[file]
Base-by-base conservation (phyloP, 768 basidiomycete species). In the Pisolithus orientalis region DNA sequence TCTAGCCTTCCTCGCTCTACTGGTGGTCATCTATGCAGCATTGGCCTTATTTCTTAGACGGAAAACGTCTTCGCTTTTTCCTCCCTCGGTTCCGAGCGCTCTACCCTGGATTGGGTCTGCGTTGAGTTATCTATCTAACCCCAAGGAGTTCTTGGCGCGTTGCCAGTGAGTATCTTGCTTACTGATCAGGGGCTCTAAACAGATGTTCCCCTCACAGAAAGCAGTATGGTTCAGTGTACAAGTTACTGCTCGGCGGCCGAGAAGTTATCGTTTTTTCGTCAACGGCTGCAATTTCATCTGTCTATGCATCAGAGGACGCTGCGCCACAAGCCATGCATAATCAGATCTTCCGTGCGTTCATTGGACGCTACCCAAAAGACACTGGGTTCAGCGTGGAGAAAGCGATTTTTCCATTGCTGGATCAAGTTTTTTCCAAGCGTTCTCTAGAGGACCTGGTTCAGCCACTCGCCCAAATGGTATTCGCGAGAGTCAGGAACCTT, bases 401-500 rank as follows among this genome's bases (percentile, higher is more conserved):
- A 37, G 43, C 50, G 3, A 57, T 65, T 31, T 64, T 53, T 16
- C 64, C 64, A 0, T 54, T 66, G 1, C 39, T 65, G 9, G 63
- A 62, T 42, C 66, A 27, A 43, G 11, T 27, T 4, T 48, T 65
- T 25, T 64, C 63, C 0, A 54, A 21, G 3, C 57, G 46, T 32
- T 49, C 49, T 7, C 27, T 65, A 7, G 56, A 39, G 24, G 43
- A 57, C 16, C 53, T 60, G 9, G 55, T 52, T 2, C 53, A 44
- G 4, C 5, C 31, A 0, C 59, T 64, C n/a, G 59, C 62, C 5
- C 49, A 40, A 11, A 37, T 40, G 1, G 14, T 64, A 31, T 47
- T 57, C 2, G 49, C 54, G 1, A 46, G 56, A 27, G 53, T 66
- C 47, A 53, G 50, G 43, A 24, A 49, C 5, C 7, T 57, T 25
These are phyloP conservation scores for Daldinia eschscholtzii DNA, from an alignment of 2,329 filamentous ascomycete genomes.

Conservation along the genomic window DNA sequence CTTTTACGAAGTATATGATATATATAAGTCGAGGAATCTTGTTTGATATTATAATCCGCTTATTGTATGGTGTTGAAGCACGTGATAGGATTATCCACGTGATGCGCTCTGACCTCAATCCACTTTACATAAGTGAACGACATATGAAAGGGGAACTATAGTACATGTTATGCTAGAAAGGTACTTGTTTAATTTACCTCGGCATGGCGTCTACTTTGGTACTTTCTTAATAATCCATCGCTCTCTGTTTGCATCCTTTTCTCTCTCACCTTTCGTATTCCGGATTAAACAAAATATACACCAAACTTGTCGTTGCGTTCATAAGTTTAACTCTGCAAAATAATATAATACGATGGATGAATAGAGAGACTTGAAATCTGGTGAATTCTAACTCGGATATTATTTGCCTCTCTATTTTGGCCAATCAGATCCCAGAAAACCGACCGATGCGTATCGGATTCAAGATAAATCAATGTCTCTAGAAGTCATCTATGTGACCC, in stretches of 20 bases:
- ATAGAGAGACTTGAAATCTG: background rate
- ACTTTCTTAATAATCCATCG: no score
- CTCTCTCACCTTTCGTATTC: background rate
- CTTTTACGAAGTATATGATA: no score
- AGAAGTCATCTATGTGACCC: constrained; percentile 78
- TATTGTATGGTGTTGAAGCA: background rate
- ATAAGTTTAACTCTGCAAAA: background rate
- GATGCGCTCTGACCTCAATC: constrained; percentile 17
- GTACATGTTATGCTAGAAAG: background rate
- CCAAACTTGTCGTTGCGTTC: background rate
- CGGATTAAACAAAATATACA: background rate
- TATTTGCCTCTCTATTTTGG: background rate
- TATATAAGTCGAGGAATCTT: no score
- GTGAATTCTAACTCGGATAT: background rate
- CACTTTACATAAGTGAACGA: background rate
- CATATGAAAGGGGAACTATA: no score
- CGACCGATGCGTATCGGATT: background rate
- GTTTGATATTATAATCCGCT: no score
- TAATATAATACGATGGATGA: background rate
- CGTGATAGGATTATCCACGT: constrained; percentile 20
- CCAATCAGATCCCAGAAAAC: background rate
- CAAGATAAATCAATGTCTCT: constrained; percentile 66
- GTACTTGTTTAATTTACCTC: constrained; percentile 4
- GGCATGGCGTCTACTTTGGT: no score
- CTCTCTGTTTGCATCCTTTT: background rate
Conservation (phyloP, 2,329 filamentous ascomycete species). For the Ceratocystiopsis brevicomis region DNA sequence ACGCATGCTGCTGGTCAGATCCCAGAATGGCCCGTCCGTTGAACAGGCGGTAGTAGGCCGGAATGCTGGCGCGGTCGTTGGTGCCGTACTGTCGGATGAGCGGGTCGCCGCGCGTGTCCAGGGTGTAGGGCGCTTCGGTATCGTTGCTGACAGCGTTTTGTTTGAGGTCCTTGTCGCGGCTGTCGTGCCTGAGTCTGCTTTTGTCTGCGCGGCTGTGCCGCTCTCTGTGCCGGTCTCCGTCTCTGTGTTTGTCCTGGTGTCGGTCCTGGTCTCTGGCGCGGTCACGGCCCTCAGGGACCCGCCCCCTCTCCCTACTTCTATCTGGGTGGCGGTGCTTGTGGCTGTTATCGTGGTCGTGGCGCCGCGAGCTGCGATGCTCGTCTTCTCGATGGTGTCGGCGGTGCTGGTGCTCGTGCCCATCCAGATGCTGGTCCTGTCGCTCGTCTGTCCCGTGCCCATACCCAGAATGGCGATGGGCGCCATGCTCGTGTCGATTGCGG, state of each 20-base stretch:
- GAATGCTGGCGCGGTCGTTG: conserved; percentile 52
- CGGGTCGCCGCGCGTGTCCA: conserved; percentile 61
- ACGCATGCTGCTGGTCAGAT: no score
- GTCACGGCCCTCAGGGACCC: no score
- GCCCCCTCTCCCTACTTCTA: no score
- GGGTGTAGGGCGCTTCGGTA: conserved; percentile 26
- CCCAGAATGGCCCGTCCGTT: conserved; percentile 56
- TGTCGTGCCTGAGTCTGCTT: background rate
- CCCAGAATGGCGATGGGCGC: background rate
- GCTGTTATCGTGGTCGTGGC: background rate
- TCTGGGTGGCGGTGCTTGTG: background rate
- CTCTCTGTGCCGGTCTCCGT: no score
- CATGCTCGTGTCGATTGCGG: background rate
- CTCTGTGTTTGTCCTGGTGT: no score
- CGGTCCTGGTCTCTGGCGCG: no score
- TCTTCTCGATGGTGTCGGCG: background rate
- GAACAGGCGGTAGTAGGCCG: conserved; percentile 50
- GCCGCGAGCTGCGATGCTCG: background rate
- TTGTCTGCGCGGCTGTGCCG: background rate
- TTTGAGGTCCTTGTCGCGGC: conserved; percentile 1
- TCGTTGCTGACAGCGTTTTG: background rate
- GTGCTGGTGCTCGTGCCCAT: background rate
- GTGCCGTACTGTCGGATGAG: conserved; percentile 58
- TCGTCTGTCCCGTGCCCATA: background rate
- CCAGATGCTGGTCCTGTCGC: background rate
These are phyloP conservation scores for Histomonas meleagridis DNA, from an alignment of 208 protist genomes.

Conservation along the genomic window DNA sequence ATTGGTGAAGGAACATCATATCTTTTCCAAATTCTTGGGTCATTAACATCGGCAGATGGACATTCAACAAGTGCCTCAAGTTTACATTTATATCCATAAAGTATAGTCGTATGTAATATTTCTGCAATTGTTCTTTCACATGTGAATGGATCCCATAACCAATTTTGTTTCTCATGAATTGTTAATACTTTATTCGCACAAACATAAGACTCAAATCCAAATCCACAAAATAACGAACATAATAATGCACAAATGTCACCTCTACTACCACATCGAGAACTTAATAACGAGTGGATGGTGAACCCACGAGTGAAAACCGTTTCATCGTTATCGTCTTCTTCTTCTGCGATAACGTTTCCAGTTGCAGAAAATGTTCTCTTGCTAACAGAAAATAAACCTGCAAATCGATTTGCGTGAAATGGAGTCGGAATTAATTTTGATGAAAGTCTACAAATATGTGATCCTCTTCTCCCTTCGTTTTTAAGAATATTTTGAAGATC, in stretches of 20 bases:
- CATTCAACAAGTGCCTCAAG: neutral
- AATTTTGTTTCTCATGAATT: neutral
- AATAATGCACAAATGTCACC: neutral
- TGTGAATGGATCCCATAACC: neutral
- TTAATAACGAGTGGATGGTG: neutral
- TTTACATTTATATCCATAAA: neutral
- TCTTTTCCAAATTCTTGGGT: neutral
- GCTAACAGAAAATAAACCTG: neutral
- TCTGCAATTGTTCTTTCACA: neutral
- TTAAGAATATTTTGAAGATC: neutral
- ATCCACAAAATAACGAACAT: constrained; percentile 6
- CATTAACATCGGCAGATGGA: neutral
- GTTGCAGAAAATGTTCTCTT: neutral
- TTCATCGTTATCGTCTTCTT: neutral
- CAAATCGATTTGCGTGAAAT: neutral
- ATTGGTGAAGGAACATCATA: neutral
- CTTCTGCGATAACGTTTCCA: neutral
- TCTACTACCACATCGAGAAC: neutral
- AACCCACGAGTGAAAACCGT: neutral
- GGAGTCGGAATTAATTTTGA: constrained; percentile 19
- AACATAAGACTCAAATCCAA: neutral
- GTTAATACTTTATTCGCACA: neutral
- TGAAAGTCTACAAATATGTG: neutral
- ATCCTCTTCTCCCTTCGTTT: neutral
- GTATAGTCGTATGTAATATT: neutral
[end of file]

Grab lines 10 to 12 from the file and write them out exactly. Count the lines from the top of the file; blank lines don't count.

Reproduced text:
- T 57, C 2, G 49, C 54, G 1, A 46, G 56, A 27, G 53, T 66
- C 47, A 53, G 50, G 43, A 24, A 49, C 5, C 7, T 57, T 25
These are phyloP conservation scores for Daldinia eschscholtzii DNA, from an alignment of 2,329 filamentous ascomycete genomes.